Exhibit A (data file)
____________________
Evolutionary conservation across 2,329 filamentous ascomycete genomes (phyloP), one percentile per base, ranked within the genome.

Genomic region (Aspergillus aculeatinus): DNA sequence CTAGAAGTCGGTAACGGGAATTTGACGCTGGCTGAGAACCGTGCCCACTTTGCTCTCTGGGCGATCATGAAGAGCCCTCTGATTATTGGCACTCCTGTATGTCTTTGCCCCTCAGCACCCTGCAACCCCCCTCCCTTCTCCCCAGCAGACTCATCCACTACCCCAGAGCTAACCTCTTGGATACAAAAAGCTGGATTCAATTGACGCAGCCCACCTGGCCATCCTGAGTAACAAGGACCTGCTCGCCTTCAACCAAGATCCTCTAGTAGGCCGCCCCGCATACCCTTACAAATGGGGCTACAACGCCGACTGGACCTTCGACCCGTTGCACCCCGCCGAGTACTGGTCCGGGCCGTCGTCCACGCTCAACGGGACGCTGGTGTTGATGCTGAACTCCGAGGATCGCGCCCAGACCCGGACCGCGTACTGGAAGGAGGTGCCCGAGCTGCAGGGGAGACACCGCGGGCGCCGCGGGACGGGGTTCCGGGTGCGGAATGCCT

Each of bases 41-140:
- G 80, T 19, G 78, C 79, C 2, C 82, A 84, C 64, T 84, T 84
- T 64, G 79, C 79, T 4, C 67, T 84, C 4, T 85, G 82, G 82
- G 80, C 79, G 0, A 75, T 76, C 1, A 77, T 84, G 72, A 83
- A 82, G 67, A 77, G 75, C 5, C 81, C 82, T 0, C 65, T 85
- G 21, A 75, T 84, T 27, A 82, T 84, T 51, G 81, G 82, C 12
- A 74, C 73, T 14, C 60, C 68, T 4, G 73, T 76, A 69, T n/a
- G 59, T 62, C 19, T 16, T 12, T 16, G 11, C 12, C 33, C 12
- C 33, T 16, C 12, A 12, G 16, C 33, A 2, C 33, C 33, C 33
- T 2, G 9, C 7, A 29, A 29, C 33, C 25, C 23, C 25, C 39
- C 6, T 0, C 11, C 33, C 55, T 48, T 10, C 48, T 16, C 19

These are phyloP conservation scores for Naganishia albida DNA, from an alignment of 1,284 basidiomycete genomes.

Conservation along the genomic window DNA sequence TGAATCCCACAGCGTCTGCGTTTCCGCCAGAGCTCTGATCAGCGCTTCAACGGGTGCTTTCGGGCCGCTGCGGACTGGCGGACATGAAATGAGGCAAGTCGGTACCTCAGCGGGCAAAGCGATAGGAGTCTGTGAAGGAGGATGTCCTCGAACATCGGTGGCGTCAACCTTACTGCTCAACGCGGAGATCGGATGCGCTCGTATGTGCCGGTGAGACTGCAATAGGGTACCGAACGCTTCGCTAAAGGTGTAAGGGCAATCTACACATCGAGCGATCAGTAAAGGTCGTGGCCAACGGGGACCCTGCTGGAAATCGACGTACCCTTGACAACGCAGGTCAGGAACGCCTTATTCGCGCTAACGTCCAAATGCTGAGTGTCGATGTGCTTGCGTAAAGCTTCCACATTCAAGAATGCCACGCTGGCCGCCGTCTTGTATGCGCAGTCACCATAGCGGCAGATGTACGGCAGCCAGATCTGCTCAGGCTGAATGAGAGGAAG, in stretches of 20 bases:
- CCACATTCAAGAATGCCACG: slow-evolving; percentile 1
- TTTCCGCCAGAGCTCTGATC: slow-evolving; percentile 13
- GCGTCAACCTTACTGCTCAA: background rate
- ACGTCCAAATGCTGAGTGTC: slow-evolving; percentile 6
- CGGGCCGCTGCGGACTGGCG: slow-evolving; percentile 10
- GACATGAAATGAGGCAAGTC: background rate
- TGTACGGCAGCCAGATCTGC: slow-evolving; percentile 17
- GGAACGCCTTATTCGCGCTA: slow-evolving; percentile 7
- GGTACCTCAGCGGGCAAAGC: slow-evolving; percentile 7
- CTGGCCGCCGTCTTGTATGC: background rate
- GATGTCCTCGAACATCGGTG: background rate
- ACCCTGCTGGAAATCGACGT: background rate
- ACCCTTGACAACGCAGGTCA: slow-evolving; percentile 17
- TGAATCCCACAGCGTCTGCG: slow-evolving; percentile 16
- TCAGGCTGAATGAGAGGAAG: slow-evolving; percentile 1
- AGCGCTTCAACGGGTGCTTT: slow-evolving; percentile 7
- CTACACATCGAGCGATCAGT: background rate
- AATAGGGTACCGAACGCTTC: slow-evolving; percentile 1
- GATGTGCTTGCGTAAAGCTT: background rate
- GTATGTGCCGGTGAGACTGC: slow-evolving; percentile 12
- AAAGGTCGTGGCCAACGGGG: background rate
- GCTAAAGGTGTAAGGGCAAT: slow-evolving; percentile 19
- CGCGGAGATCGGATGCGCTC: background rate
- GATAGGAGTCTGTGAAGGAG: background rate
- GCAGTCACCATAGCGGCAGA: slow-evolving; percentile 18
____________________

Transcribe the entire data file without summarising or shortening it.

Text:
Evolutionary conservation across 2,329 filamentous ascomycete genomes (phyloP), one percentile per base, ranked within the genome.

Genomic region (Aspergillus aculeatinus): DNA sequence CTAGAAGTCGGTAACGGGAATTTGACGCTGGCTGAGAACCGTGCCCACTTTGCTCTCTGGGCGATCATGAAGAGCCCTCTGATTATTGGCACTCCTGTATGTCTTTGCCCCTCAGCACCCTGCAACCCCCCTCCCTTCTCCCCAGCAGACTCATCCACTACCCCAGAGCTAACCTCTTGGATACAAAAAGCTGGATTCAATTGACGCAGCCCACCTGGCCATCCTGAGTAACAAGGACCTGCTCGCCTTCAACCAAGATCCTCTAGTAGGCCGCCCCGCATACCCTTACAAATGGGGCTACAACGCCGACTGGACCTTCGACCCGTTGCACCCCGCCGAGTACTGGTCCGGGCCGTCGTCCACGCTCAACGGGACGCTGGTGTTGATGCTGAACTCCGAGGATCGCGCCCAGACCCGGACCGCGTACTGGAAGGAGGTGCCCGAGCTGCAGGGGAGACACCGCGGGCGCCGCGGGACGGGGTTCCGGGTGCGGAATGCCT

Each of bases 41-140:
- G 80, T 19, G 78, C 79, C 2, C 82, A 84, C 64, T 84, T 84
- T 64, G 79, C 79, T 4, C 67, T 84, C 4, T 85, G 82, G 82
- G 80, C 79, G 0, A 75, T 76, C 1, A 77, T 84, G 72, A 83
- A 82, G 67, A 77, G 75, C 5, C 81, C 82, T 0, C 65, T 85
- G 21, A 75, T 84, T 27, A 82, T 84, T 51, G 81, G 82, C 12
- A 74, C 73, T 14, C 60, C 68, T 4, G 73, T 76, A 69, T n/a
- G 59, T 62, C 19, T 16, T 12, T 16, G 11, C 12, C 33, C 12
- C 33, T 16, C 12, A 12, G 16, C 33, A 2, C 33, C 33, C 33
- T 2, G 9, C 7, A 29, A 29, C 33, C 25, C 23, C 25, C 39
- C 6, T 0, C 11, C 33, C 55, T 48, T 10, C 48, T 16, C 19

These are phyloP conservation scores for Naganishia albida DNA, from an alignment of 1,284 basidiomycete genomes.

Conservation along the genomic window DNA sequence TGAATCCCACAGCGTCTGCGTTTCCGCCAGAGCTCTGATCAGCGCTTCAACGGGTGCTTTCGGGCCGCTGCGGACTGGCGGACATGAAATGAGGCAAGTCGGTACCTCAGCGGGCAAAGCGATAGGAGTCTGTGAAGGAGGATGTCCTCGAACATCGGTGGCGTCAACCTTACTGCTCAACGCGGAGATCGGATGCGCTCGTATGTGCCGGTGAGACTGCAATAGGGTACCGAACGCTTCGCTAAAGGTGTAAGGGCAATCTACACATCGAGCGATCAGTAAAGGTCGTGGCCAACGGGGACCCTGCTGGAAATCGACGTACCCTTGACAACGCAGGTCAGGAACGCCTTATTCGCGCTAACGTCCAAATGCTGAGTGTCGATGTGCTTGCGTAAAGCTTCCACATTCAAGAATGCCACGCTGGCCGCCGTCTTGTATGCGCAGTCACCATAGCGGCAGATGTACGGCAGCCAGATCTGCTCAGGCTGAATGAGAGGAAG, in stretches of 20 bases:
- CCACATTCAAGAATGCCACG: slow-evolving; percentile 1
- TTTCCGCCAGAGCTCTGATC: slow-evolving; percentile 13
- GCGTCAACCTTACTGCTCAA: background rate
- ACGTCCAAATGCTGAGTGTC: slow-evolving; percentile 6
- CGGGCCGCTGCGGACTGGCG: slow-evolving; percentile 10
- GACATGAAATGAGGCAAGTC: background rate
- TGTACGGCAGCCAGATCTGC: slow-evolving; percentile 17
- GGAACGCCTTATTCGCGCTA: slow-evolving; percentile 7
- GGTACCTCAGCGGGCAAAGC: slow-evolving; percentile 7
- CTGGCCGCCGTCTTGTATGC: background rate
- GATGTCCTCGAACATCGGTG: background rate
- ACCCTGCTGGAAATCGACGT: background rate
- ACCCTTGACAACGCAGGTCA: slow-evolving; percentile 17
- TGAATCCCACAGCGTCTGCG: slow-evolving; percentile 16
- TCAGGCTGAATGAGAGGAAG: slow-evolving; percentile 1
- AGCGCTTCAACGGGTGCTTT: slow-evolving; percentile 7
- CTACACATCGAGCGATCAGT: background rate
- AATAGGGTACCGAACGCTTC: slow-evolving; percentile 1
- GATGTGCTTGCGTAAAGCTT: background rate
- GTATGTGCCGGTGAGACTGC: slow-evolving; percentile 12
- AAAGGTCGTGGCCAACGGGG: background rate
- GCTAAAGGTGTAAGGGCAAT: slow-evolving; percentile 19
- CGCGGAGATCGGATGCGCTC: background rate
- GATAGGAGTCTGTGAAGGAG: background rate
- GCAGTCACCATAGCGGCAGA: slow-evolving; percentile 18